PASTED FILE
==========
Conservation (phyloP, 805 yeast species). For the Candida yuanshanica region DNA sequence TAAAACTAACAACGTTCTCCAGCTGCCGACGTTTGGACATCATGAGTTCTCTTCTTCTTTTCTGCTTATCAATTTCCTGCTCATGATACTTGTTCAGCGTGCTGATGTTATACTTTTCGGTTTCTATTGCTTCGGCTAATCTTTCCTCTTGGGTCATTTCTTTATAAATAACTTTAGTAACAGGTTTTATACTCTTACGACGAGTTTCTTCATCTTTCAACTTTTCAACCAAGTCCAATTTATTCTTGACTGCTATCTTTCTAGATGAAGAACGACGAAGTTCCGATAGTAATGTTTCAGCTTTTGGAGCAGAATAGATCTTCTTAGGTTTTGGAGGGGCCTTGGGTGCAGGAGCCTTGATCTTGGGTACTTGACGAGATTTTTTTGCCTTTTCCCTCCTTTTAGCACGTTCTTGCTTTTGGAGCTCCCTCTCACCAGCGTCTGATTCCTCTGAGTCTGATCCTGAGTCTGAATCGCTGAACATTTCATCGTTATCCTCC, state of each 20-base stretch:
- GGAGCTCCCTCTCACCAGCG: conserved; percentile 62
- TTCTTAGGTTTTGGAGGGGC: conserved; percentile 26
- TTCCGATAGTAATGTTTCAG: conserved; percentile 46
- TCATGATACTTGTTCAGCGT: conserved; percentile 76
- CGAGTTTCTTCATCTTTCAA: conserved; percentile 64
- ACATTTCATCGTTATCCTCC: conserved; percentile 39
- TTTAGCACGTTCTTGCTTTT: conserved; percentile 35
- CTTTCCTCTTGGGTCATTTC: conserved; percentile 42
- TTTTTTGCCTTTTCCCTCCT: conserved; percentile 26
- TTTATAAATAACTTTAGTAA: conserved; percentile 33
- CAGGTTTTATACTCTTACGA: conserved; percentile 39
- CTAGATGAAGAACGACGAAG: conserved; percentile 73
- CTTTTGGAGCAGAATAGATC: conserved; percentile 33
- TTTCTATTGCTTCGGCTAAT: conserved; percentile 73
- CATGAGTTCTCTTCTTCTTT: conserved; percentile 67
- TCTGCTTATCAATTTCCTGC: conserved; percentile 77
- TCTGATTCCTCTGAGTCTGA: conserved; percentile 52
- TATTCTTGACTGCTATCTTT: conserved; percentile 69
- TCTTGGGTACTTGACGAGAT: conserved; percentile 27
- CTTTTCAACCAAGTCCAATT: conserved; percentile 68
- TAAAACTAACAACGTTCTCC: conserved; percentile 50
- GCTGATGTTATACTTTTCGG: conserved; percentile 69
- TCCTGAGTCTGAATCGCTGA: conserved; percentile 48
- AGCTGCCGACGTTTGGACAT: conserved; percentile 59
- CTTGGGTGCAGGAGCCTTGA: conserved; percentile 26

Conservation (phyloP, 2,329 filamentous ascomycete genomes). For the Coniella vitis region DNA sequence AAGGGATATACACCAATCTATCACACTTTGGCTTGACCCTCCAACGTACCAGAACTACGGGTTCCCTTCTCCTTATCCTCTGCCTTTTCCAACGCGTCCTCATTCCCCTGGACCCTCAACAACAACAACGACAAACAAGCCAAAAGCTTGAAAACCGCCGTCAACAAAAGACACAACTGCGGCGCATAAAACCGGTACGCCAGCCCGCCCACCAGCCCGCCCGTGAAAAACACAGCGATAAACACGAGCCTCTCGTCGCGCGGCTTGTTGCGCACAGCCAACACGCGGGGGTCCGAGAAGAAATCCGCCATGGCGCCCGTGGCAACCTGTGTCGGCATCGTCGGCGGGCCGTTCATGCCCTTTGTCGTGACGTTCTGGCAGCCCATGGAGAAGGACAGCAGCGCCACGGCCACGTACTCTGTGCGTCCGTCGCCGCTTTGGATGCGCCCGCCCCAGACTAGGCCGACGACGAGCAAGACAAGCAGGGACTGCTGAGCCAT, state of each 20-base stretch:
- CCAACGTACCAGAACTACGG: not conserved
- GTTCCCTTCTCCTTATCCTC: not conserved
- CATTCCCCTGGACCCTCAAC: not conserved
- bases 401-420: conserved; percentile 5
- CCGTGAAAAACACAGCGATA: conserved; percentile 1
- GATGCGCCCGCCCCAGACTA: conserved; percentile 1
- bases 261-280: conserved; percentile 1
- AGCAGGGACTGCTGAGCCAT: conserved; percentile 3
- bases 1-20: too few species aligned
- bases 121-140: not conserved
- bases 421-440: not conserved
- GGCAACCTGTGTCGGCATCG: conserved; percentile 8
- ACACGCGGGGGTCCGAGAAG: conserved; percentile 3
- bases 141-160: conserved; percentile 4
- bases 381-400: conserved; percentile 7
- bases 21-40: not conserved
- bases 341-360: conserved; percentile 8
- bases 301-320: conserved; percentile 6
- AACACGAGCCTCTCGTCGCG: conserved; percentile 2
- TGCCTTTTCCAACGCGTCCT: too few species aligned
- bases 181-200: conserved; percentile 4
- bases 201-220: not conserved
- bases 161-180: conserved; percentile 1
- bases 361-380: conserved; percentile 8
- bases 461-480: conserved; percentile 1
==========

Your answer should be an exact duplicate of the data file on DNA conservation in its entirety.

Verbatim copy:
Conservation (phyloP, 805 yeast species). For the Candida yuanshanica region DNA sequence TAAAACTAACAACGTTCTCCAGCTGCCGACGTTTGGACATCATGAGTTCTCTTCTTCTTTTCTGCTTATCAATTTCCTGCTCATGATACTTGTTCAGCGTGCTGATGTTATACTTTTCGGTTTCTATTGCTTCGGCTAATCTTTCCTCTTGGGTCATTTCTTTATAAATAACTTTAGTAACAGGTTTTATACTCTTACGACGAGTTTCTTCATCTTTCAACTTTTCAACCAAGTCCAATTTATTCTTGACTGCTATCTTTCTAGATGAAGAACGACGAAGTTCCGATAGTAATGTTTCAGCTTTTGGAGCAGAATAGATCTTCTTAGGTTTTGGAGGGGCCTTGGGTGCAGGAGCCTTGATCTTGGGTACTTGACGAGATTTTTTTGCCTTTTCCCTCCTTTTAGCACGTTCTTGCTTTTGGAGCTCCCTCTCACCAGCGTCTGATTCCTCTGAGTCTGATCCTGAGTCTGAATCGCTGAACATTTCATCGTTATCCTCC, state of each 20-base stretch:
- GGAGCTCCCTCTCACCAGCG: conserved; percentile 62
- TTCTTAGGTTTTGGAGGGGC: conserved; percentile 26
- TTCCGATAGTAATGTTTCAG: conserved; percentile 46
- TCATGATACTTGTTCAGCGT: conserved; percentile 76
- CGAGTTTCTTCATCTTTCAA: conserved; percentile 64
- ACATTTCATCGTTATCCTCC: conserved; percentile 39
- TTTAGCACGTTCTTGCTTTT: conserved; percentile 35
- CTTTCCTCTTGGGTCATTTC: conserved; percentile 42
- TTTTTTGCCTTTTCCCTCCT: conserved; percentile 26
- TTTATAAATAACTTTAGTAA: conserved; percentile 33
- CAGGTTTTATACTCTTACGA: conserved; percentile 39
- CTAGATGAAGAACGACGAAG: conserved; percentile 73
- CTTTTGGAGCAGAATAGATC: conserved; percentile 33
- TTTCTATTGCTTCGGCTAAT: conserved; percentile 73
- CATGAGTTCTCTTCTTCTTT: conserved; percentile 67
- TCTGCTTATCAATTTCCTGC: conserved; percentile 77
- TCTGATTCCTCTGAGTCTGA: conserved; percentile 52
- TATTCTTGACTGCTATCTTT: conserved; percentile 69
- TCTTGGGTACTTGACGAGAT: conserved; percentile 27
- CTTTTCAACCAAGTCCAATT: conserved; percentile 68
- TAAAACTAACAACGTTCTCC: conserved; percentile 50
- GCTGATGTTATACTTTTCGG: conserved; percentile 69
- TCCTGAGTCTGAATCGCTGA: conserved; percentile 48
- AGCTGCCGACGTTTGGACAT: conserved; percentile 59
- CTTGGGTGCAGGAGCCTTGA: conserved; percentile 26

Conservation (phyloP, 2,329 filamentous ascomycete genomes). For the Coniella vitis region DNA sequence AAGGGATATACACCAATCTATCACACTTTGGCTTGACCCTCCAACGTACCAGAACTACGGGTTCCCTTCTCCTTATCCTCTGCCTTTTCCAACGCGTCCTCATTCCCCTGGACCCTCAACAACAACAACGACAAACAAGCCAAAAGCTTGAAAACCGCCGTCAACAAAAGACACAACTGCGGCGCATAAAACCGGTACGCCAGCCCGCCCACCAGCCCGCCCGTGAAAAACACAGCGATAAACACGAGCCTCTCGTCGCGCGGCTTGTTGCGCACAGCCAACACGCGGGGGTCCGAGAAGAAATCCGCCATGGCGCCCGTGGCAACCTGTGTCGGCATCGTCGGCGGGCCGTTCATGCCCTTTGTCGTGACGTTCTGGCAGCCCATGGAGAAGGACAGCAGCGCCACGGCCACGTACTCTGTGCGTCCGTCGCCGCTTTGGATGCGCCCGCCCCAGACTAGGCCGACGACGAGCAAGACAAGCAGGGACTGCTGAGCCAT, state of each 20-base stretch:
- CCAACGTACCAGAACTACGG: not conserved
- GTTCCCTTCTCCTTATCCTC: not conserved
- CATTCCCCTGGACCCTCAAC: not conserved
- bases 401-420: conserved; percentile 5
- CCGTGAAAAACACAGCGATA: conserved; percentile 1
- GATGCGCCCGCCCCAGACTA: conserved; percentile 1
- bases 261-280: conserved; percentile 1
- AGCAGGGACTGCTGAGCCAT: conserved; percentile 3
- bases 1-20: too few species aligned
- bases 121-140: not conserved
- bases 421-440: not conserved
- GGCAACCTGTGTCGGCATCG: conserved; percentile 8
- ACACGCGGGGGTCCGAGAAG: conserved; percentile 3
- bases 141-160: conserved; percentile 4
- bases 381-400: conserved; percentile 7
- bases 21-40: not conserved
- bases 341-360: conserved; percentile 8
- bases 301-320: conserved; percentile 6
- AACACGAGCCTCTCGTCGCG: conserved; percentile 2
- TGCCTTTTCCAACGCGTCCT: too few species aligned
- bases 181-200: conserved; percentile 4
- bases 201-220: not conserved
- bases 161-180: conserved; percentile 1
- bases 361-380: conserved; percentile 8
- bases 461-480: conserved; percentile 1